Jordan is a small country located in the Middle East. It contains a wealth of history and culture, as well as beautiful natural landscapes. Some of its landmarks and destinations are well-known and even iconic, such as the "lost" city of Petra and the mysterious desert of Wadi Rum. Here we bring you some of the lesser-known facts about the nation of Jordan.
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Technically speaking, the full official name of the country is the "Hashemite Kingdom of Jordan". However, it is known to most as simply "Jordan", so it could be said that this is the shortened version of its official name.
A quick glance at a map of the Middle East, and you would think that Jordan is a landlocked country. It is sandwiched between several other Middle Eastern countries that border the Red Sea. However, on closer observation, you will see that a tiny piece of Red Sea coastline actually belongs to Jordan. This stretch of beach, found in the south of the country, is just 26 miles long (around 42km). Eritrea claims the biggest stretch of coastline on the Red Sea: 1388 miles. Next comes Saudi Arabia with 1118 miles, then Egypt (932 miles), Sudan (530 miles), Yemen (435 miles), and Djibouti (43 miles).
The coastal city of Aqaba is located on this small piece of coastline, and is a wonderful place for a relaxing beach getaway. Its luxurious resorts, restaurants, cafes, and bars give it a Mediterranean-like atmosphere.
Jordan's capital city, Amman, is one of the most ancient settlements in the history of human civilization. Archaeologists have found evidence pointing to human habitation as early as the 13th century BC.
Amman is also mentioned in the Bible, where is it referred to as "Rabath Ammon". It also contains evidence of more recent civilizations, relatively speaking, for example the Greeks, Romans, and Umayyads.
Another interesting fact about Jordan's capital is that it was once known as "Philadelphia". The name came from the Egyptian pharaoh Ptolemy Philadelphus (283-246 BC). He rebuilt the city before it was conquered by the Romans.
Besides its wealth of culture and history, Jordan is also home to a range of beautiful and unique natural phenomena. Wadi Rum's vast dusty plains are haunting and beautiful, with fascinating rock formations and deep gorges.
Wadi Mujib is another remarkable natural feature: a canyon 500 metres deep and 4 kilometres wide. Streams and rivers of differing depths are found all along the canyon floor.
Another unique natural landmark found in Jordan is the Dead Sea. At 420m below sea level, this is the lowest dry point on earth.
Due to its huge significance throughout human civilization, Jordan contains a wealth of historical and cultural importance. It is also home to beautiful natural landscapes. There are five official UNESCO World Heritage Sites in Jordan. A World Heritage Site is recognised by the UNESCO World Heritage Convention as a place of important natural or cultural heritage. Petra and Wadi Rum are two of the more famous World Heritage Sites found in Jordan. The other three are: Quseir Amra, an 8th century desert castle; Um er-Rasas, an ancient Roman archaeological site; and Al-Maghtas, also known as "Bethany beyond Jordan", believed to be the place where Jesus was baptised.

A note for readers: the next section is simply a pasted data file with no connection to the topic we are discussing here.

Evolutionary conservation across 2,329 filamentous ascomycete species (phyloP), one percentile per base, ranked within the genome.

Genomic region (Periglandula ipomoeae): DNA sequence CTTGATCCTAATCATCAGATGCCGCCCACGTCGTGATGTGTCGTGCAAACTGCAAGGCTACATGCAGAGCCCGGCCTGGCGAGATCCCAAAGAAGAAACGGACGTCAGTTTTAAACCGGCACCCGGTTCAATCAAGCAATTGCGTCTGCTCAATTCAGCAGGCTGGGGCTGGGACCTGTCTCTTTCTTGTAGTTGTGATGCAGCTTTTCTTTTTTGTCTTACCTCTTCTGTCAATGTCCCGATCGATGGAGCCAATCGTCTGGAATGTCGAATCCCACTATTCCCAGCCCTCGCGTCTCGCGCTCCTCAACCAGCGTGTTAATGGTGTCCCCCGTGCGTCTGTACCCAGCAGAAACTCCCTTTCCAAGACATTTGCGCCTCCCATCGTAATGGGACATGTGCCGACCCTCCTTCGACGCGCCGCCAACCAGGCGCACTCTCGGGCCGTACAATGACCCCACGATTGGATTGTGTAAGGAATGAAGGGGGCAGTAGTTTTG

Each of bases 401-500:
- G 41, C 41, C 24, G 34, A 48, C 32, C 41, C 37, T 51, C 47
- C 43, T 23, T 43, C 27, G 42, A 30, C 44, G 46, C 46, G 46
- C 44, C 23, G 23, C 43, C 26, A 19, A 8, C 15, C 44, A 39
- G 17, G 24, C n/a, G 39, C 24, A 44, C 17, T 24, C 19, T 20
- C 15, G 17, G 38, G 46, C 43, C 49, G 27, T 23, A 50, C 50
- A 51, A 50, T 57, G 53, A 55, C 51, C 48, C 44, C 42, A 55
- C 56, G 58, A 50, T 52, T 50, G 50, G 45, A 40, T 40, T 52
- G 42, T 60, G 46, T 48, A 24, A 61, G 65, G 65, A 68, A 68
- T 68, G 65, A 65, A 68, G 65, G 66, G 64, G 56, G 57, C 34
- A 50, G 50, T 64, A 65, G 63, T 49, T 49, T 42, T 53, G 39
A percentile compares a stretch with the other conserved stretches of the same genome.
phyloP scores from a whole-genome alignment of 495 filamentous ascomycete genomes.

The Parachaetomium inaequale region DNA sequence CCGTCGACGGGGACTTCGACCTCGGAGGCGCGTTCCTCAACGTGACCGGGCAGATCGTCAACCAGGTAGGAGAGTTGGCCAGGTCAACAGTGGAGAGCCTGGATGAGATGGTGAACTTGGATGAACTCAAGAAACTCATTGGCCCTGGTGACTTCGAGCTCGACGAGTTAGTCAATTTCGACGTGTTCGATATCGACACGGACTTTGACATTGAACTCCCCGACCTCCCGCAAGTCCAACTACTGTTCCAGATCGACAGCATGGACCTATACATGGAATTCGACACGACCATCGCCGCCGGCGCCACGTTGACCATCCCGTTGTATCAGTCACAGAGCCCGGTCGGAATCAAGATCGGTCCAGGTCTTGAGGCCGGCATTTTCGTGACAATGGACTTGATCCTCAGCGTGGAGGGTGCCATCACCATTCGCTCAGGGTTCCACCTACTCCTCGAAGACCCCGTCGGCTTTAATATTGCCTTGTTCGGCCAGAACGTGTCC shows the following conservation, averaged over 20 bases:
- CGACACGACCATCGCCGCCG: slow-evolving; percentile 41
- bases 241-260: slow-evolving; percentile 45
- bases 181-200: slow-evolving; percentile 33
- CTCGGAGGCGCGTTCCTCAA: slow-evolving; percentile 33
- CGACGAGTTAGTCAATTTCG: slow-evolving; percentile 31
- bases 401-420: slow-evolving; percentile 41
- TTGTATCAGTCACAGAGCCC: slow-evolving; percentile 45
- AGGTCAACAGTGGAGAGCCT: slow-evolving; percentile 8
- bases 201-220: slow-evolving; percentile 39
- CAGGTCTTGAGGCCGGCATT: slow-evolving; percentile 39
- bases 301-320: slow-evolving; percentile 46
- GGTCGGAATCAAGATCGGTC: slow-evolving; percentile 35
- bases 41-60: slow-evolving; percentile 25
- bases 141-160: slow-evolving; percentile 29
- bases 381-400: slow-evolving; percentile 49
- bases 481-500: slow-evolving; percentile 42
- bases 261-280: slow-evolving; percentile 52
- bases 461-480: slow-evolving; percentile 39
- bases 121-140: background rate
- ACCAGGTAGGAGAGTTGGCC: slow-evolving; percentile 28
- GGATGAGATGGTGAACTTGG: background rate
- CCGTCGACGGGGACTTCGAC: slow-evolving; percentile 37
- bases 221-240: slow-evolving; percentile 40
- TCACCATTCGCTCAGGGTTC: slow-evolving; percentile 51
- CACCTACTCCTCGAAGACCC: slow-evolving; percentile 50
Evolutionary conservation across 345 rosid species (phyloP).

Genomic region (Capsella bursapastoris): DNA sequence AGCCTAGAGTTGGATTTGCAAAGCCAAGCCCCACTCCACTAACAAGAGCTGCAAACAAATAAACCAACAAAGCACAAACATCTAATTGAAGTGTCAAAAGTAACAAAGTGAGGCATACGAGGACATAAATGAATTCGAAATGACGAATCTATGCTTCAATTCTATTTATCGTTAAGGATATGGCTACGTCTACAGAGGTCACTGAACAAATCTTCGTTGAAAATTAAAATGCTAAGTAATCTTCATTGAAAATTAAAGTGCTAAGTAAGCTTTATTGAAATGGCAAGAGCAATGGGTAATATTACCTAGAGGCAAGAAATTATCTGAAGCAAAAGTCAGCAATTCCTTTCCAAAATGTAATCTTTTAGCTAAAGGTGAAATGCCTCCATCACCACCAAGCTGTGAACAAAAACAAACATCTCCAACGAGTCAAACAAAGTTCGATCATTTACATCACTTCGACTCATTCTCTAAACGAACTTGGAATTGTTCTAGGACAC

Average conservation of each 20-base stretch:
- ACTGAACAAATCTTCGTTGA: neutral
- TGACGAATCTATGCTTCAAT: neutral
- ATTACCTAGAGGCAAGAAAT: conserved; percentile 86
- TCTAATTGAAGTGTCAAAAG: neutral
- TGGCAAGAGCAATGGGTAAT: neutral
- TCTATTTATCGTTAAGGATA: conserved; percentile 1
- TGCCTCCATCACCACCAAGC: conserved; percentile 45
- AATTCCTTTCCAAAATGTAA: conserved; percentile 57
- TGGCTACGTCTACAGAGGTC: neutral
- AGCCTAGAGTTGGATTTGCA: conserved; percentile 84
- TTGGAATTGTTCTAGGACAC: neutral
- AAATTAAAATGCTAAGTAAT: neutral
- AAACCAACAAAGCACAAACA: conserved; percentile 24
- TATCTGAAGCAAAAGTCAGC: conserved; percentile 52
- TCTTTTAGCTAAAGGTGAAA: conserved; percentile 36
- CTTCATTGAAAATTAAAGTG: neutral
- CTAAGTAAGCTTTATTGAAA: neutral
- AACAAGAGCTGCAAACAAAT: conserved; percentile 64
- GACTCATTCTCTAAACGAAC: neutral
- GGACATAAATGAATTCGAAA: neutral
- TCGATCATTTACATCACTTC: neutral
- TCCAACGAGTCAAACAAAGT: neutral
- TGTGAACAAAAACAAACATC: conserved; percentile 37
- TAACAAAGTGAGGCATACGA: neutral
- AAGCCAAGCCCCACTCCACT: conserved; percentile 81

The flag representing the nation of Jordan comprises three horizontal rectangles in black, white, and green. A red triangle is found on the right-hand side, with a white seven-point star in the centre.
Each point on the star represents a verse of the opening seven verses of the Qur'an, the Holy Book of Islam.
Each of the rectangles represents a caliphate that ruled in Jordan during its history. The black rectangle represents the Abbasid Caliphate, the white rectangle represents the Umayyad Caliphate, and the green rectangle represents the Fatimid Caliphate. The red triangle is a symbol of the Great Arab Revolt that occurred in 1916.
The flag was officially established as the flag of Jordan in 1928, on April 18.
Do a hike through a whole country! The Jordan Trail allows you walk from the north to the south of Jordan on foot. 402 miles (about 647km) long, it stretches from Um Qais in the north to Aqaba in the south. It takes about 40 days to complete, so this is definitely not one for amateurs! It is made up of 8 different sections and goes past famous landmarks such as Petra and Wadi Rum.
Even if you haven't been there physically, chances are that you've seen some of Jordan's iconic destinations before: on the big screen! Its unique landmarks have been used as a location/backdrop in many films, some of which belong to very famous franchises.
The Khazneh (Treasury) at Petra famously featured in Indiana Jones and The Last Crusade. The magnificent rock-carved façade played the part of the place where the hero's holy grail rests.
Elsewhere in Jordan, the breathtaking desert landscape of Wadi Rum has also featured in several famous films. This remote and otherworldly location can be seen in films such as Lawrence of Arabia, The Martian, and Rogue One: A Star Wars Story.
The national dish of Jordan is a lamb and rice dish known as mansaf. The lamb is cooked with a special sauce made with yoghurt and spices, known as jameed. The lamb is served with the rice (or sometimes bulgur) on a big traditional Bedouin platter. Mansaf is popular in many other countries in the region, but is specifically considered to be the national dish of Jordan.
This Jordan tour explores the country's scenery, history and culture, adding special experiences in Salt, Bethany and the Azrac & Shaumari desert nature reserves to the classic sites of Jerash, Petra, the Dead Sea and Wadi Rum.
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Jordan is safe and hospitable, however, it suffers guilt by association due to its location in the Middle East. Travellers who take the time to discover and explore this peaceful and friendly nation are rewarded with a warm welcome from locals.